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Date of Award


Document Type

Thesis - Pacific Access Restricted

Degree Name

Master of Science (M.S.)


Pharmaceutical and Chemical Sciences

First Advisor

Miki Park

Second Advisor

William Chan

First Committee Member

Bhaskara Jasti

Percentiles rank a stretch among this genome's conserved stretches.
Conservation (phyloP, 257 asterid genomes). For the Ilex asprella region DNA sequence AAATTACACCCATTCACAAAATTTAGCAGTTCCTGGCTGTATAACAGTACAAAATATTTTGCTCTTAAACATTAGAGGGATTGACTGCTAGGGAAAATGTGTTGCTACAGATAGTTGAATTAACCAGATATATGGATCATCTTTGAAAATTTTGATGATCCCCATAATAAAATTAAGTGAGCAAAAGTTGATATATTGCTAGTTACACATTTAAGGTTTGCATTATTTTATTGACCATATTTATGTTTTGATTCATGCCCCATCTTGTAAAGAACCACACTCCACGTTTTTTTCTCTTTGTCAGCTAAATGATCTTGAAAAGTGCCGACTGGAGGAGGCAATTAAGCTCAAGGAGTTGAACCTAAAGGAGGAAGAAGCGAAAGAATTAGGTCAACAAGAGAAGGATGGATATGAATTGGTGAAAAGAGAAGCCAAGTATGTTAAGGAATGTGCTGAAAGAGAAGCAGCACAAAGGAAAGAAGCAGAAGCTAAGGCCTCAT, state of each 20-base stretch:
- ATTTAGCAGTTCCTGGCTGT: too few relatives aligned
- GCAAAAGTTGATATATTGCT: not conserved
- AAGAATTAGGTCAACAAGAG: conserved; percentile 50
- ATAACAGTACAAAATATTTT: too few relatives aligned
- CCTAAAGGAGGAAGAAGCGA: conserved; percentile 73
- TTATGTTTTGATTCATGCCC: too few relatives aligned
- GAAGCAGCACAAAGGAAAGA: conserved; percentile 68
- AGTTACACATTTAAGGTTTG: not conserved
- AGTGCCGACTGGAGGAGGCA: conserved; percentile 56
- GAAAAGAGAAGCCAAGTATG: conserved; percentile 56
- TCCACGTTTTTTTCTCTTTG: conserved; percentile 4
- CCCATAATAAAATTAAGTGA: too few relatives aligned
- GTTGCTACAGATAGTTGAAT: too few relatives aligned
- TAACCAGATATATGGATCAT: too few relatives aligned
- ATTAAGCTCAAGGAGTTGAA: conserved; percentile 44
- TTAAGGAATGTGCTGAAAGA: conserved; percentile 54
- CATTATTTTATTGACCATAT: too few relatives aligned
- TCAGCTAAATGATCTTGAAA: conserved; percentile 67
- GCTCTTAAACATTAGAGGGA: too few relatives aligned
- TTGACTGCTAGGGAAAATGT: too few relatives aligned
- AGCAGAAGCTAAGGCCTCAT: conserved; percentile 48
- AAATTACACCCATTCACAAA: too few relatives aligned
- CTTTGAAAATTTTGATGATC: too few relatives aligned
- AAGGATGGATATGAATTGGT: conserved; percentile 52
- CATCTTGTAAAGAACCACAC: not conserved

Purpose. The fate of an orally administered drug is dependent on many parameters before it can reach the systemic circulation, including drug absorption and first-pass metabolism in the gut and the liver. Mammalian cells lines such as MDCK and Caco-2 are commonly employed to assess drug permeability but they lack or have low expression level of drug metabolism enzyme expression such as CYP3A4, which contributes to significant first-pass gut and liver metabolism for many drugs. Consequently, these cell lines are not sufficient to integrate metabolism when assessing drug absorption. Here, we tested MDCK and IEC-18 cells transiently over-expressing CYP3A4 as models that can simultaneously assay a compound's permeability and metabolism potential in a single experiment. Method. A recombinant adenovirus carrying the hCYP3A4 cDNA was constructed according to Stratagene's AdEasy XL Adenoviral system. This adenovirus was used to transiently transfect hCYP3A4 into MDCK and IEC-18 cells. Western blot was performed to assess the level of hCYP3A4 expression in the wild type and CYP3A4 over-expressing IEC-18 and MDCK cells. In situ metabolism and transport studies were performed with wild-types and IEC-18-3A4 or MDCK-3A4 cells. Results. The amount of CYP3A4 present in MDCK-3A4 cells was 250 times to that of wild type cells which 1/4th the amount present in human liver microsomes. The amount of CYP3A4 present in IEC-18-3A4 cells was 150 times to that of wild type cells which 1/6th the amount present in human liver microsomes. In metabolism studies, there was higher formation of metabolites in cells transfected with hCYP3A4 compared to controls. In addition, apical to basal transport studies of several drugs in IEC-18-3A4 and MDCK-3A4 showed increased appearance of metabolites compared to the wild-type cells. Conclusions. This model may be a useful to assess the extent of drug absorption into systemic circulation after oral administration.





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